All that can happen even when your partner is handling his own feelings reasonably well. Chances are he isn't. Independent of what you're feeling, your partner is probably struggling with his own turmoil. Right now, you may have too much of your own hurt or anger to be very sympathetic. That's understandable. But at some point, if you want to be able to interact more effectively, you're going to need a better understanding of what your partner is experiencing. Reading the material on pages 20–24, where we speak to your partner, might be helpful when you decide you want to gain more of this understanding. But for now, just consider that your partner is probably wrestling with difficult feelings too—possibly including confusion and uncertainty about the future, anxiety about your relationship, aloneness, hurt, anger, guilt, or shame. In fact, even if you are managing your own feelings well, there's a good chance your relationship would still be feeling crazy because of what's going on with your partner right now.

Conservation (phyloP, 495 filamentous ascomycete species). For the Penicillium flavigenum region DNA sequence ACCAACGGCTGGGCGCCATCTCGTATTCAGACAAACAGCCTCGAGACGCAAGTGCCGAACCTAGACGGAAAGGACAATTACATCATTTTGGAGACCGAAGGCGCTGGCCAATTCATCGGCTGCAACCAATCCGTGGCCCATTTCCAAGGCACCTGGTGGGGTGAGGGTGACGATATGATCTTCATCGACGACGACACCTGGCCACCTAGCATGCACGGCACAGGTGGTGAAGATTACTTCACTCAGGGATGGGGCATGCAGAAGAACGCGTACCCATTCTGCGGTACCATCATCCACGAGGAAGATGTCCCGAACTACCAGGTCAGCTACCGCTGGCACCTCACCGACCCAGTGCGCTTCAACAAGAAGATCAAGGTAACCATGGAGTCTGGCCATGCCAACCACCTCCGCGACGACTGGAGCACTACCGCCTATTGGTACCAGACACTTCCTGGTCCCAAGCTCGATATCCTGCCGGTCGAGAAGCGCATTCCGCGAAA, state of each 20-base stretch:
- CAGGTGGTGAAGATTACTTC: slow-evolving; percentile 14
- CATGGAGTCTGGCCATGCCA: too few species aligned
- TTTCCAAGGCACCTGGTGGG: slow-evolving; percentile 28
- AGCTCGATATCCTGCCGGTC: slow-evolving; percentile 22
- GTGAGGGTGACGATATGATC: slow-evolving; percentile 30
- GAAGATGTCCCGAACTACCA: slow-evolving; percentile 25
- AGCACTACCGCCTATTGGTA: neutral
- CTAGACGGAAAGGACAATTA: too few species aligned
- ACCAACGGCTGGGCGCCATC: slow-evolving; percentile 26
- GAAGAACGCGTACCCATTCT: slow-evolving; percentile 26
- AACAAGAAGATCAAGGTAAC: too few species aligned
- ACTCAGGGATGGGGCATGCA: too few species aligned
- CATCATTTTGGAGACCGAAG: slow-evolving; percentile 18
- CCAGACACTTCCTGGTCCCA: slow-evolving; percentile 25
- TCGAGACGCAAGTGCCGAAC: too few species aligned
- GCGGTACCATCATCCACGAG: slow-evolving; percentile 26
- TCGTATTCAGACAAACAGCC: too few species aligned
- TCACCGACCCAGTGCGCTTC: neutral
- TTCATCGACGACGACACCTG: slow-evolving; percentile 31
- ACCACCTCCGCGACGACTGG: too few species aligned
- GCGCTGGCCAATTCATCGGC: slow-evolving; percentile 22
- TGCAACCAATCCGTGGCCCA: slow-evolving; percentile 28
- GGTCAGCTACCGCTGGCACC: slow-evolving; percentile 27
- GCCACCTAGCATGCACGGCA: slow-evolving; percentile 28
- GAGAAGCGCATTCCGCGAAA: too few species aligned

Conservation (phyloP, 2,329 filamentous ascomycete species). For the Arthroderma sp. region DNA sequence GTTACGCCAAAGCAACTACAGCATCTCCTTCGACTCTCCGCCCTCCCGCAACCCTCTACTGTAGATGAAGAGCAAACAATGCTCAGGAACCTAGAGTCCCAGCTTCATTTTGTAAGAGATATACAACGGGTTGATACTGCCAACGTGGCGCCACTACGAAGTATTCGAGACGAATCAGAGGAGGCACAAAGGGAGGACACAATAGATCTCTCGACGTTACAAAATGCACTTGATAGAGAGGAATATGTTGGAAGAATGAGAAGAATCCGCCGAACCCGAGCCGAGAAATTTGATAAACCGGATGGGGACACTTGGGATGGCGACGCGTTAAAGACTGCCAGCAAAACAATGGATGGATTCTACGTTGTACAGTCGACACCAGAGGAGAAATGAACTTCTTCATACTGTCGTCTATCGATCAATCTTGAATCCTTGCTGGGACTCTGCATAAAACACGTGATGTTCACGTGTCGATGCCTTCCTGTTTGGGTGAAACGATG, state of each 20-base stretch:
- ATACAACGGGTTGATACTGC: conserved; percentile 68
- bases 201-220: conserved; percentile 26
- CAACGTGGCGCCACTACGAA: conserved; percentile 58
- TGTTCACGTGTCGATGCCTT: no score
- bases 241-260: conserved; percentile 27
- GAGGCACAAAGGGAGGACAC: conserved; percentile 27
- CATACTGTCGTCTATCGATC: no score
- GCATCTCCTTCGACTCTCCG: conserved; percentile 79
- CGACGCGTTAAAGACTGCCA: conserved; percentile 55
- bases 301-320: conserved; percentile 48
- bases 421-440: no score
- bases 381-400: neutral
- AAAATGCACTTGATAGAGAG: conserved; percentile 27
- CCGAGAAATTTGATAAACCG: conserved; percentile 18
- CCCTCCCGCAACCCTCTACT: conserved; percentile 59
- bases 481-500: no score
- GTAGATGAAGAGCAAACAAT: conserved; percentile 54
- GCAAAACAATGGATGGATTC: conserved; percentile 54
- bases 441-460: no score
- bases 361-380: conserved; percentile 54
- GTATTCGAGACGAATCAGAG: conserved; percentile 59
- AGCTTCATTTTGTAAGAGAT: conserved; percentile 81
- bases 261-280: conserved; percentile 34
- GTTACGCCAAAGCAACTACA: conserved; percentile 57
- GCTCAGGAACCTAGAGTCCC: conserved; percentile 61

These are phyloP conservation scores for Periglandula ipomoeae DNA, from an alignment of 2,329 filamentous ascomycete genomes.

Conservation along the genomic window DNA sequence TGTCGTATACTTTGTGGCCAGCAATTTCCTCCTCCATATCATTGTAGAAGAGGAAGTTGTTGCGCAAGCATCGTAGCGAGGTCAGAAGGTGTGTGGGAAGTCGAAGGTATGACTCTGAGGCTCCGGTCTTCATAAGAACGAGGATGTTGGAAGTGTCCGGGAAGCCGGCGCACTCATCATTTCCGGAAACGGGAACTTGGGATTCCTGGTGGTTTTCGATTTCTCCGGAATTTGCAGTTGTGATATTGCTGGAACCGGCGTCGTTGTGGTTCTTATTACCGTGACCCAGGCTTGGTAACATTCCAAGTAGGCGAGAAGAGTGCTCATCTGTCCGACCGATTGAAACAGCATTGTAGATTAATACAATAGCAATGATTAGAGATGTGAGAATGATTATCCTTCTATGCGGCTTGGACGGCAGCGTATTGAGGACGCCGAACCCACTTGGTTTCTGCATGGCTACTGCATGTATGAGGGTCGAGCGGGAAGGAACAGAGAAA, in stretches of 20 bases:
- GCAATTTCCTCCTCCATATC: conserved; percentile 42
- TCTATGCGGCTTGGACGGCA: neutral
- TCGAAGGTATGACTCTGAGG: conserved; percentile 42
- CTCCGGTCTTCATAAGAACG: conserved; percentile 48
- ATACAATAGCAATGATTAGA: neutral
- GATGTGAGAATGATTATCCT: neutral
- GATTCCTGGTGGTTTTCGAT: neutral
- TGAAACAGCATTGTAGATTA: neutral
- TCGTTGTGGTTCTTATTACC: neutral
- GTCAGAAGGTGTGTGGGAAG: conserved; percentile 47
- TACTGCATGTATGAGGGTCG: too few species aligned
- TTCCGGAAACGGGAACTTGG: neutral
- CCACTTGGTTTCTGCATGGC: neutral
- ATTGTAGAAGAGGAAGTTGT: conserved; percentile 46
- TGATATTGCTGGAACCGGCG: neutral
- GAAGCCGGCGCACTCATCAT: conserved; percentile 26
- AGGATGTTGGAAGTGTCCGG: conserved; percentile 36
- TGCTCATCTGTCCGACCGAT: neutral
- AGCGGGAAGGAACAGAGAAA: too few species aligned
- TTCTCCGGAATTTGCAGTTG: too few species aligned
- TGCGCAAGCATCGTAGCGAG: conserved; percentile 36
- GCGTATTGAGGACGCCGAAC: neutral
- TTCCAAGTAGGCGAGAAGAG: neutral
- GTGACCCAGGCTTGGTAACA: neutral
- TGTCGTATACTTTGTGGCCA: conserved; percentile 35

Mix together these two factors—your own turmoil and your partner's—and you have the perfect formula for chaos. Just when you feel able to talk constructively, your partner won't. And just when your partner feels able to approach you or respond constructively, you can't. Moreover, whatever feelings either one of you is struggling with at any given moment can trigger equally intense and difficult feelings in the other.
To understand why this happens, it's helpful to think of your interactions as serving three functions—communication, protection, and restoration—each of which is thwarted by the trauma of the affair: